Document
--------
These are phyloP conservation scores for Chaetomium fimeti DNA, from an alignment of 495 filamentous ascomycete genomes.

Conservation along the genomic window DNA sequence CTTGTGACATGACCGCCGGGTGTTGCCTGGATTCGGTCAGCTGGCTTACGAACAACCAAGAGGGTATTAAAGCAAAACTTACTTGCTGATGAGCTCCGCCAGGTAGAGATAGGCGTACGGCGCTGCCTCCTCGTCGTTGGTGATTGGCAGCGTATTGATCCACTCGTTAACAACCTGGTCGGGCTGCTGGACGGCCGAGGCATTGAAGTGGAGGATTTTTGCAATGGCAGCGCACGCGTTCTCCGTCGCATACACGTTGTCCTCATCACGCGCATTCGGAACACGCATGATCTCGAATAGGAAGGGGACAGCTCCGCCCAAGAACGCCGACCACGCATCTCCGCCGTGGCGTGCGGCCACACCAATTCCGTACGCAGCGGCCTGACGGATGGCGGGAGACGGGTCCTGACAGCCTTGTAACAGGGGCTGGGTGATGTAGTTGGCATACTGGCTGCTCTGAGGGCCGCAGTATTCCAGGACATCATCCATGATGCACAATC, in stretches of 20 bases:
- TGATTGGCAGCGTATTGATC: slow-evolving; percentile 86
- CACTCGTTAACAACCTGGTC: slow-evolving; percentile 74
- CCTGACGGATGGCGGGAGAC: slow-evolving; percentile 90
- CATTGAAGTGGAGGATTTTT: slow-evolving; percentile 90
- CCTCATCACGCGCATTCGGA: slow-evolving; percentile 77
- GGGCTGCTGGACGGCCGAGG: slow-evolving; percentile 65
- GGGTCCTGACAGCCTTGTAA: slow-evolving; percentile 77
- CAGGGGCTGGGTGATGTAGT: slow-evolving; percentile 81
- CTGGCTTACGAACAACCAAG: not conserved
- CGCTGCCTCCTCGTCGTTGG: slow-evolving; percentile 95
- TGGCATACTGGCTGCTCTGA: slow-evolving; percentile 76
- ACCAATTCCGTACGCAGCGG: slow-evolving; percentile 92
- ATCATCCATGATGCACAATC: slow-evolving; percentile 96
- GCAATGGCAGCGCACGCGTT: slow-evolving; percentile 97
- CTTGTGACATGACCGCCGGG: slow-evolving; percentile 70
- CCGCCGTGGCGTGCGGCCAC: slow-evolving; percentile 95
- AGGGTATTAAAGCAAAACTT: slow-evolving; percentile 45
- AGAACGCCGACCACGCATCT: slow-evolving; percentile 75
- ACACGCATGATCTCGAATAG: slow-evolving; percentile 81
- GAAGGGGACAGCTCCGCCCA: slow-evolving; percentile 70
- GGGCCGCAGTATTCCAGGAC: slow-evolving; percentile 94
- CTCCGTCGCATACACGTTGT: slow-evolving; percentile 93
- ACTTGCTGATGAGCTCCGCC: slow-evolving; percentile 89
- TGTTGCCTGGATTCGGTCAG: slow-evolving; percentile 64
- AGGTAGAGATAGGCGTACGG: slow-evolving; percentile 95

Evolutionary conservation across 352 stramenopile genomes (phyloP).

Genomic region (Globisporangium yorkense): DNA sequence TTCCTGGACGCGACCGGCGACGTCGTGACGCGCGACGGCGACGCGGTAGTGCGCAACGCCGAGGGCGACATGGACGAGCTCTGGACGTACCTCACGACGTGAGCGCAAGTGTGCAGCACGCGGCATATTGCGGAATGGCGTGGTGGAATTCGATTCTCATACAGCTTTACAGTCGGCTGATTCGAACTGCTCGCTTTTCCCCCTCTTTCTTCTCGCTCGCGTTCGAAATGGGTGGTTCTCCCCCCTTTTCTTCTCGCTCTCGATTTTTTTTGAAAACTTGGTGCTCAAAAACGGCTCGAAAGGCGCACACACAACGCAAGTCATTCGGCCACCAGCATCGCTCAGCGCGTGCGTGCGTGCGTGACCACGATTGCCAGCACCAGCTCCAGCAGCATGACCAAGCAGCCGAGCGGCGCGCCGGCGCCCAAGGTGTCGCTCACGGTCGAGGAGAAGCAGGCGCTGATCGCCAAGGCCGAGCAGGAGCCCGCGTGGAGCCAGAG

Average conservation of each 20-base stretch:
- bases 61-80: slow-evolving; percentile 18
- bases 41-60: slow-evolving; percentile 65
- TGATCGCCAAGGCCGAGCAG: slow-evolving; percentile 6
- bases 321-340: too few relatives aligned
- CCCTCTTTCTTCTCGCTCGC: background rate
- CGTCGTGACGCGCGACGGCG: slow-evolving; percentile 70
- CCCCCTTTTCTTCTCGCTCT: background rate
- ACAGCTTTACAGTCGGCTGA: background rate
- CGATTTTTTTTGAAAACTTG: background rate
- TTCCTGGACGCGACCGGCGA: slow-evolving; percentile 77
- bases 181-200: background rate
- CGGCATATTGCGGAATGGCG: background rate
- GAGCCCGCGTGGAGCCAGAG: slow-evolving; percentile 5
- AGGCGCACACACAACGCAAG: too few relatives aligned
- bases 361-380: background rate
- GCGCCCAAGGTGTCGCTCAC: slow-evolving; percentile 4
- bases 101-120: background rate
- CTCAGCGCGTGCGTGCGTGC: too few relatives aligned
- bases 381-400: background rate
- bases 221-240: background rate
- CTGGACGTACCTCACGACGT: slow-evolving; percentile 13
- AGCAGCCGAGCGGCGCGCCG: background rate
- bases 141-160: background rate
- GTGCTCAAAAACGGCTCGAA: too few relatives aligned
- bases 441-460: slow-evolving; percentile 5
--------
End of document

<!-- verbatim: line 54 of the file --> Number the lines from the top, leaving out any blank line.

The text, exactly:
- GTGCTCAAAAACGGCTCGAA: too few relatives aligned